Spike asks if he bears a grudge against his biological parents for giving him up. Wheels looks even blanker than before and goes, “No.” And then he stares out into space for a moment before adding, “I don’t think so.” Okay, I’m glad that’s all settled in his mind.
Meanwhile, on stage, Caitlin and Arthur are wrapping up their wigs ‘n’ pith helmets number. Ms. Avery says the act needs a little work, but tells them not to get discouraged. And by the side of the stage is an easel with a poster board reading “Phyllis and Fran”. You know, that classic musical, Phyllis and Fran.
Ms. Avery calls out the next act, which is Joey, Snake, and Wheels. Wheels is still in the hallway with Spike when his name is called, so there goes all that precious rehearsal time. The curtains part, revealing the three guys with their instruments, and Avery hopes they “know [their] music this time!” Well, no thanks to Spike, they don’t.
They start playing and… Well, basically, they’re just banging around like toddlers who have never seen a musical instrument before. It’s just complete and utter noise, with no structure whatsoever. Out in the crowd, Melanie says, “Sounds awful!” Very astute, Melanie. Kathleen covers her ears, and she’s wearing a tutu, so I can only imagine how amazing her talent show act must be.
There’s confusion by the side of the stage at the easel, as one student wants to put up a poster board saying “Joey and the Joy Buzzers” and another one is trying to put up a sign saying “Snake and the Charmers”. Actually, I think they should make a new sign saying “Quickest Way to Clear a Room”, because that’s what this is.
Spike enters and watches the musical apocalypse. All three guys assume rock star poses, while still playing nothing but noise. Spike just smiles and shakes her head in that “boys will be boys” sorta way, and walks out. Maybe the way these three guys are currently humiliating themselves has suddenly made her feel a lot better about her own life.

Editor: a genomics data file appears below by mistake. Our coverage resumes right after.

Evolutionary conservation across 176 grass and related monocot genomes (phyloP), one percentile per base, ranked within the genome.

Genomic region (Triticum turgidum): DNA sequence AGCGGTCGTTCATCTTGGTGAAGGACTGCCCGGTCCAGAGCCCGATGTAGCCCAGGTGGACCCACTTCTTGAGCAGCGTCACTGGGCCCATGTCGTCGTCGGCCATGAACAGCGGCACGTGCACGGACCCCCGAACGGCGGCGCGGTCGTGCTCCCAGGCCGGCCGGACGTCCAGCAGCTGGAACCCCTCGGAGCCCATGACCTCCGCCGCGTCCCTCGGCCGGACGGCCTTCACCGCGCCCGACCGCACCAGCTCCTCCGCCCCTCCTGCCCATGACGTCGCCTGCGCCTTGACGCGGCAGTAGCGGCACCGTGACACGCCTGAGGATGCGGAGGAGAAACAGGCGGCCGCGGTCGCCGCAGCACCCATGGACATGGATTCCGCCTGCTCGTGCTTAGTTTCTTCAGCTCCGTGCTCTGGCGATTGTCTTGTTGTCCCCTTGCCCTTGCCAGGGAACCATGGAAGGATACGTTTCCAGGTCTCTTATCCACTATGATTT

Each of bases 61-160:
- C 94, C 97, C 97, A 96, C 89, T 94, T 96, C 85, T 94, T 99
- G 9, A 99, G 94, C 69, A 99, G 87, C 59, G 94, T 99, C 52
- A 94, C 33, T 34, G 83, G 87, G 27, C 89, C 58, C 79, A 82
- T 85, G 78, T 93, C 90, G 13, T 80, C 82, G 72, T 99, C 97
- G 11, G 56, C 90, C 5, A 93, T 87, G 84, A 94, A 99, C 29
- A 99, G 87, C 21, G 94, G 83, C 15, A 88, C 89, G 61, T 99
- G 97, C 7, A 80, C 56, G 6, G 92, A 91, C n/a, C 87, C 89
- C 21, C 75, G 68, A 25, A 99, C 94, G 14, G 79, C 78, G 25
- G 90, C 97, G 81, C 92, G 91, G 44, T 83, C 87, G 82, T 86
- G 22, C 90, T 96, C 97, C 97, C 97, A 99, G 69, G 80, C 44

And now, the whole band (and I use the term “band” loosely) is leaving school, and talking about how amazing they played today, and how that was the best rehearsal they ever had. I’m really, sincerely hoping it was their first rehearsal, which by definition would have to be their best.
Suddenly, the guy with the gloves in the Samurai is back. Joey and Snake conveniently happen to head off in another direction, leaving Wheels alone to slowly approach the guy. They stare each other down, and the guy asks if he’s Derek Wheeler.
Then the guy drops two bombshells. The first bombshell is that he’s Wheels’ birth father, which actually shouldn’t come as a shock to anybody. The second bombshell is that his name is “Mike Nelson”. No, I’m serious. I realize “Mike Nelson” is a common name, and there are probably about half a million Mike Nelsons just in North America alone, but given all the RiffTrax banners on this site, I had to laugh at that one.
And far be it for me to accuse the Degrassi writers of a lack of creativity, but they already have a character named Spike Nelson. Is “Mike Nelson” really the best name they could think of?
Wheels takes a step back. I’m guessing he’s heeding Mr. T’s advice, and getting ready to run. But Mike Nelson reveals that he knows Wheels was born at six in the morning. Well, that proves it, then. But there’s more: He knows Wheels’ middle name is “Michael”, and he even has Wheels’ “birth necklace”. He tosses it over the fence at Wheels, and it’s a blue and pink necklace, with beads that spell out the name NELSON, which… still proves nothing. But now I have a pretty good idea of how they settled upon Mike’s last name. Because only the best shows on TV build episodes around props.
Also, I’m kind of thinking this was supposed to be a birth bracelet, because it looks way too small to go around a baby’s neck. But everybody in the episode refers to it as a necklace, so “birth necklace” it is.
Wheels think it’s a “fake”, but Mike assures him it’s real. Yes, it really is a necklace that spells out the name “NELSON”. No trickery was involved here. Mike says he only wants to talk, but Wheels is reluctant. So he jots down his phone number on a piece of paper and sticks it through the links of the fence. And then Mike gets in his Samurai and drives off, and most likely gets into a rollover crash immediately after the scene ends.